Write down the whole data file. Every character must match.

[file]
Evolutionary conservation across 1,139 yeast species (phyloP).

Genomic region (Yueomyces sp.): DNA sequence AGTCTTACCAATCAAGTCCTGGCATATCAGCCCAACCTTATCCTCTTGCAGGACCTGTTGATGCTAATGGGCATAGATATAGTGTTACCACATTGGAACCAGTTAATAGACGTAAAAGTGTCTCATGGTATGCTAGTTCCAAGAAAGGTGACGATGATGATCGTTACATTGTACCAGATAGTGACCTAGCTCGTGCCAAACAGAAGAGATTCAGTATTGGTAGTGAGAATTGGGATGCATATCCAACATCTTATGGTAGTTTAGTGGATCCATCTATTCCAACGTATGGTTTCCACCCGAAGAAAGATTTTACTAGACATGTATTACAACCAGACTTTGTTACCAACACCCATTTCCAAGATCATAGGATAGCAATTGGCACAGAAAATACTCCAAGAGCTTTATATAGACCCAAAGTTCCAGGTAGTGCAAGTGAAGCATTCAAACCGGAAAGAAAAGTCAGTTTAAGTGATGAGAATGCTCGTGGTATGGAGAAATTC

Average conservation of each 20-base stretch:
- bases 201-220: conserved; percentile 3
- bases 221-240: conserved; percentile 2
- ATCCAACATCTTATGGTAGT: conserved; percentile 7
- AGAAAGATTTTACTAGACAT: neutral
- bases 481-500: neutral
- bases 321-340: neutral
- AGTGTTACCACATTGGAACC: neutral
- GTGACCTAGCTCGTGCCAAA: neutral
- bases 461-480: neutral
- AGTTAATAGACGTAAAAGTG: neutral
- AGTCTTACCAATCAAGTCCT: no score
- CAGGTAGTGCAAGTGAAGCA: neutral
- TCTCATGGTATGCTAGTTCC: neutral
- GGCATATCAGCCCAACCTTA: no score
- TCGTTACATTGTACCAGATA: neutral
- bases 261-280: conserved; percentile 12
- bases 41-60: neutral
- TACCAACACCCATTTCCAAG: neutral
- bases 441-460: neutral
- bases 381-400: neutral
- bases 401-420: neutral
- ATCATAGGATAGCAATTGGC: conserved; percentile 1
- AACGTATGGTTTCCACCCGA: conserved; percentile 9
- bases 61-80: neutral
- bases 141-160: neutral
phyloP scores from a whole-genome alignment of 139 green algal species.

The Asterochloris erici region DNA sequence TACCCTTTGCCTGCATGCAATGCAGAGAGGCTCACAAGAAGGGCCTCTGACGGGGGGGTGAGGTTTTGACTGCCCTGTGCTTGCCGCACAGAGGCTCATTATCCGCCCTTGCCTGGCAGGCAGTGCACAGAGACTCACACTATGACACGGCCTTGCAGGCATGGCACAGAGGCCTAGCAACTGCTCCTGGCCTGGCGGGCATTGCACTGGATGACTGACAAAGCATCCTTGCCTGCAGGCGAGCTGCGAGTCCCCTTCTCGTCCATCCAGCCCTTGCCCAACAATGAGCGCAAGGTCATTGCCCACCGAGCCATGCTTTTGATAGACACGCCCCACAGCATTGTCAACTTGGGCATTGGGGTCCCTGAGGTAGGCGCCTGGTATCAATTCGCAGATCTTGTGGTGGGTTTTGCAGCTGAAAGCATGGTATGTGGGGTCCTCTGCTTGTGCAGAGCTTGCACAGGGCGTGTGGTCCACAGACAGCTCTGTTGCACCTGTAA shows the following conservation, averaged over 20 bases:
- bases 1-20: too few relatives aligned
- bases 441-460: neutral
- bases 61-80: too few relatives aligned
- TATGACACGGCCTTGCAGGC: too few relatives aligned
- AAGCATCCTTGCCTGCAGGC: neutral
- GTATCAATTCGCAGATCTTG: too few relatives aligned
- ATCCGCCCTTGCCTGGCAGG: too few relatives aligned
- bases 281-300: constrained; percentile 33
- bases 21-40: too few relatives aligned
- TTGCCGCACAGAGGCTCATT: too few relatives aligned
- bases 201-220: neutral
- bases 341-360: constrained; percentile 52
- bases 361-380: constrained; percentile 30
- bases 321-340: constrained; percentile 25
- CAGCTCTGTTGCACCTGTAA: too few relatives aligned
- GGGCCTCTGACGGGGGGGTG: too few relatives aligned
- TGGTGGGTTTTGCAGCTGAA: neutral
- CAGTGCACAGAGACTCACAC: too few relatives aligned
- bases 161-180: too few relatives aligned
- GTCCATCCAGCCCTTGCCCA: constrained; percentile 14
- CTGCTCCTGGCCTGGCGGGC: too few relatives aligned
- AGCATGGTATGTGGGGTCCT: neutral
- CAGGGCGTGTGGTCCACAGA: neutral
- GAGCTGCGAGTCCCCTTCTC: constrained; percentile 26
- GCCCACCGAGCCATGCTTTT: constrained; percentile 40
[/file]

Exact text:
Evolutionary conservation across 1,139 yeast species (phyloP).

Genomic region (Yueomyces sp.): DNA sequence AGTCTTACCAATCAAGTCCTGGCATATCAGCCCAACCTTATCCTCTTGCAGGACCTGTTGATGCTAATGGGCATAGATATAGTGTTACCACATTGGAACCAGTTAATAGACGTAAAAGTGTCTCATGGTATGCTAGTTCCAAGAAAGGTGACGATGATGATCGTTACATTGTACCAGATAGTGACCTAGCTCGTGCCAAACAGAAGAGATTCAGTATTGGTAGTGAGAATTGGGATGCATATCCAACATCTTATGGTAGTTTAGTGGATCCATCTATTCCAACGTATGGTTTCCACCCGAAGAAAGATTTTACTAGACATGTATTACAACCAGACTTTGTTACCAACACCCATTTCCAAGATCATAGGATAGCAATTGGCACAGAAAATACTCCAAGAGCTTTATATAGACCCAAAGTTCCAGGTAGTGCAAGTGAAGCATTCAAACCGGAAAGAAAAGTCAGTTTAAGTGATGAGAATGCTCGTGGTATGGAGAAATTC

Average conservation of each 20-base stretch:
- bases 201-220: conserved; percentile 3
- bases 221-240: conserved; percentile 2
- ATCCAACATCTTATGGTAGT: conserved; percentile 7
- AGAAAGATTTTACTAGACAT: neutral
- bases 481-500: neutral
- bases 321-340: neutral
- AGTGTTACCACATTGGAACC: neutral
- GTGACCTAGCTCGTGCCAAA: neutral
- bases 461-480: neutral
- AGTTAATAGACGTAAAAGTG: neutral
- AGTCTTACCAATCAAGTCCT: no score
- CAGGTAGTGCAAGTGAAGCA: neutral
- TCTCATGGTATGCTAGTTCC: neutral
- GGCATATCAGCCCAACCTTA: no score
- TCGTTACATTGTACCAGATA: neutral
- bases 261-280: conserved; percentile 12
- bases 41-60: neutral
- TACCAACACCCATTTCCAAG: neutral
- bases 441-460: neutral
- bases 381-400: neutral
- bases 401-420: neutral
- ATCATAGGATAGCAATTGGC: conserved; percentile 1
- AACGTATGGTTTCCACCCGA: conserved; percentile 9
- bases 61-80: neutral
- bases 141-160: neutral
phyloP scores from a whole-genome alignment of 139 green algal species.

The Asterochloris erici region DNA sequence TACCCTTTGCCTGCATGCAATGCAGAGAGGCTCACAAGAAGGGCCTCTGACGGGGGGGTGAGGTTTTGACTGCCCTGTGCTTGCCGCACAGAGGCTCATTATCCGCCCTTGCCTGGCAGGCAGTGCACAGAGACTCACACTATGACACGGCCTTGCAGGCATGGCACAGAGGCCTAGCAACTGCTCCTGGCCTGGCGGGCATTGCACTGGATGACTGACAAAGCATCCTTGCCTGCAGGCGAGCTGCGAGTCCCCTTCTCGTCCATCCAGCCCTTGCCCAACAATGAGCGCAAGGTCATTGCCCACCGAGCCATGCTTTTGATAGACACGCCCCACAGCATTGTCAACTTGGGCATTGGGGTCCCTGAGGTAGGCGCCTGGTATCAATTCGCAGATCTTGTGGTGGGTTTTGCAGCTGAAAGCATGGTATGTGGGGTCCTCTGCTTGTGCAGAGCTTGCACAGGGCGTGTGGTCCACAGACAGCTCTGTTGCACCTGTAA shows the following conservation, averaged over 20 bases:
- bases 1-20: too few relatives aligned
- bases 441-460: neutral
- bases 61-80: too few relatives aligned
- TATGACACGGCCTTGCAGGC: too few relatives aligned
- AAGCATCCTTGCCTGCAGGC: neutral
- GTATCAATTCGCAGATCTTG: too few relatives aligned
- ATCCGCCCTTGCCTGGCAGG: too few relatives aligned
- bases 281-300: constrained; percentile 33
- bases 21-40: too few relatives aligned
- TTGCCGCACAGAGGCTCATT: too few relatives aligned
- bases 201-220: neutral
- bases 341-360: constrained; percentile 52
- bases 361-380: constrained; percentile 30
- bases 321-340: constrained; percentile 25
- CAGCTCTGTTGCACCTGTAA: too few relatives aligned
- GGGCCTCTGACGGGGGGGTG: too few relatives aligned
- TGGTGGGTTTTGCAGCTGAA: neutral
- CAGTGCACAGAGACTCACAC: too few relatives aligned
- bases 161-180: too few relatives aligned
- GTCCATCCAGCCCTTGCCCA: constrained; percentile 14
- CTGCTCCTGGCCTGGCGGGC: too few relatives aligned
- AGCATGGTATGTGGGGTCCT: neutral
- CAGGGCGTGTGGTCCACAGA: neutral
- GAGCTGCGAGTCCCCTTCTC: constrained; percentile 26
- GCCCACCGAGCCATGCTTTT: constrained; percentile 40